6. Acknowledge my own feelings: As a parent, I undergo the entire roller coaster of emotions from despair to frustration, anger to pity. Yet, it is good to fully understand my own feelings and not blame myself as a parent.
  7. Talk when calm: This works really well, I’ve noticed. When the storm has passed, talk together about ways in which you can help your child calm down. As I explained earlier, making him understand his own triggers, teaching him techniques that help him delay his response and understand his own behaviour do help in the long term.
  8. Acknowledge how they feel: Often, I end up getting upset and saying things to the child that may make him feel unloved or guilty of letting me down. I do wish to acknowledge to him that I understand that this is a difficult time for him and that we will help him get through this. It certainly does not make me love him any less. And yet, I am not sugar coating or saying that this behaviour is okay, just that we will get through this unpleasant stage together.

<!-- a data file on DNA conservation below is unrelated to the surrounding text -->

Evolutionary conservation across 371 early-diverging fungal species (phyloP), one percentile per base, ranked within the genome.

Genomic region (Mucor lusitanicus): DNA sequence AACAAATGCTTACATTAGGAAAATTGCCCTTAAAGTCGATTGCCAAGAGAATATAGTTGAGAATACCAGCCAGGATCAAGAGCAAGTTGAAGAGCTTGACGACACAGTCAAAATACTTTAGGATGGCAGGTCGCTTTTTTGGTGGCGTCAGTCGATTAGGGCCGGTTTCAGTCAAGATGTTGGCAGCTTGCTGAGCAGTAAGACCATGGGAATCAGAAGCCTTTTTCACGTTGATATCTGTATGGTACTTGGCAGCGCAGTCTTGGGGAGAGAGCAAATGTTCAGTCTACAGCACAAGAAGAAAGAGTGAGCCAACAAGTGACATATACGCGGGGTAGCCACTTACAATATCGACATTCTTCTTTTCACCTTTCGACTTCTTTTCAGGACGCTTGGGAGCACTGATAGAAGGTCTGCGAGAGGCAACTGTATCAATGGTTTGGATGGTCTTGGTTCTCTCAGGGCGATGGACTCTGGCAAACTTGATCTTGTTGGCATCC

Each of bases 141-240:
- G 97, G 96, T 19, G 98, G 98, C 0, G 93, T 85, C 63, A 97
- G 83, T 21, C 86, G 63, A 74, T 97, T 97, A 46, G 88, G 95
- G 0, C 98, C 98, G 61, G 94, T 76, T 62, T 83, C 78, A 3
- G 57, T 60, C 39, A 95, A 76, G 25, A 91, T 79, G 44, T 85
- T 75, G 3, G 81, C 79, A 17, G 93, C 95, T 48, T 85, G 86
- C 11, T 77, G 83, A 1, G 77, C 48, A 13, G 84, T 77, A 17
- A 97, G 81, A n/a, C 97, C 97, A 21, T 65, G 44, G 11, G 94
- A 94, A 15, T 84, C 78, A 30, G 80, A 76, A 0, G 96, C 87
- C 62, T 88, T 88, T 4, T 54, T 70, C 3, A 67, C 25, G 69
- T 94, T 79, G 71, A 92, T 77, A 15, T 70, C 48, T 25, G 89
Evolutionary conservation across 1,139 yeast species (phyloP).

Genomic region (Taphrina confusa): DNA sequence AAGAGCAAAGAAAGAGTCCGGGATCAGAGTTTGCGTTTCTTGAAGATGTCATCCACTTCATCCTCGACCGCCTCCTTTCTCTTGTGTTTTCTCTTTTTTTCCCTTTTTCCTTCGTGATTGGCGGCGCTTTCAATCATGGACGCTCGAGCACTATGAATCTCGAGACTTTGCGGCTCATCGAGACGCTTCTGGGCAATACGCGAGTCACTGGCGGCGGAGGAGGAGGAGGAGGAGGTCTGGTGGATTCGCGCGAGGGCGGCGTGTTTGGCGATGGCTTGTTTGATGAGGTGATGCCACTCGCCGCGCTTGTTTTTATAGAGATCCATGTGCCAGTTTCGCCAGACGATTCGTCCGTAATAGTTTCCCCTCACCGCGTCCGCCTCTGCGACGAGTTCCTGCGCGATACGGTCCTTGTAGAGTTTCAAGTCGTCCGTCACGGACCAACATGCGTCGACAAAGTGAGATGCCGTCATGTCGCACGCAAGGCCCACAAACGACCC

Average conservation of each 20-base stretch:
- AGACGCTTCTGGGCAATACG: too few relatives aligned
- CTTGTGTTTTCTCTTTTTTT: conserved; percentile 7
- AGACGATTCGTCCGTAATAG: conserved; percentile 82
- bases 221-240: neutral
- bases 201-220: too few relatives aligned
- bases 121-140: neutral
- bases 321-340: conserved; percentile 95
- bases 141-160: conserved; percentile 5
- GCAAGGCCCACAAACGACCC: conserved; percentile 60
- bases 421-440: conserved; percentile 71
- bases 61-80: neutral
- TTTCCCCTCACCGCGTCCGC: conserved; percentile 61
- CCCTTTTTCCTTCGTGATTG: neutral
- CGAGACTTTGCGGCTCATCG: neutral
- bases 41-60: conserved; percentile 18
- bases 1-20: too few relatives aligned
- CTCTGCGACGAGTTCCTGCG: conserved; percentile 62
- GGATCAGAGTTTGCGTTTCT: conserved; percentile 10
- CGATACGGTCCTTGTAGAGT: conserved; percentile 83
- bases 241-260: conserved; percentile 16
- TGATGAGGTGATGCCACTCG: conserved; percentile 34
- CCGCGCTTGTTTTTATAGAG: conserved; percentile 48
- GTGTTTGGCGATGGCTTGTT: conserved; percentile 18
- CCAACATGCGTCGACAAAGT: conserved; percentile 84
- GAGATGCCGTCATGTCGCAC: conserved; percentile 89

9. Strategies: Help him do things that calm him down. Make him sit with us and stay quiet for a few minutes focussing on his thoughts or play with his Lego set, listen to music if he so desires, play with the dog which has a loving and calming effect on him and of course, breathe deeply or count till 10. When he is having a tantrum, I try to tell him to move away from the scene and perhaps go and sit in the room or in a quiet corner to calm down.
  10. Talk to the other child: The teen takes it very hard when the tween behaves badly and says unpleasant things. It is not about him is what he has to understand. When he blows up in response, it makes a bad situation worse. I understand what he feels, but I want him to help in correcting this situation instead of feeling like another victim. I’ve spoken to him and we’ve shared a few thoughts. Also I acknowledge his own hurt.

Phew! Parenting is a challenge at every step. I am hoping that the above pointers will help me and also any other parents who are struggling with the same issue of tween tantrums.

Do share any of your inputs for the same.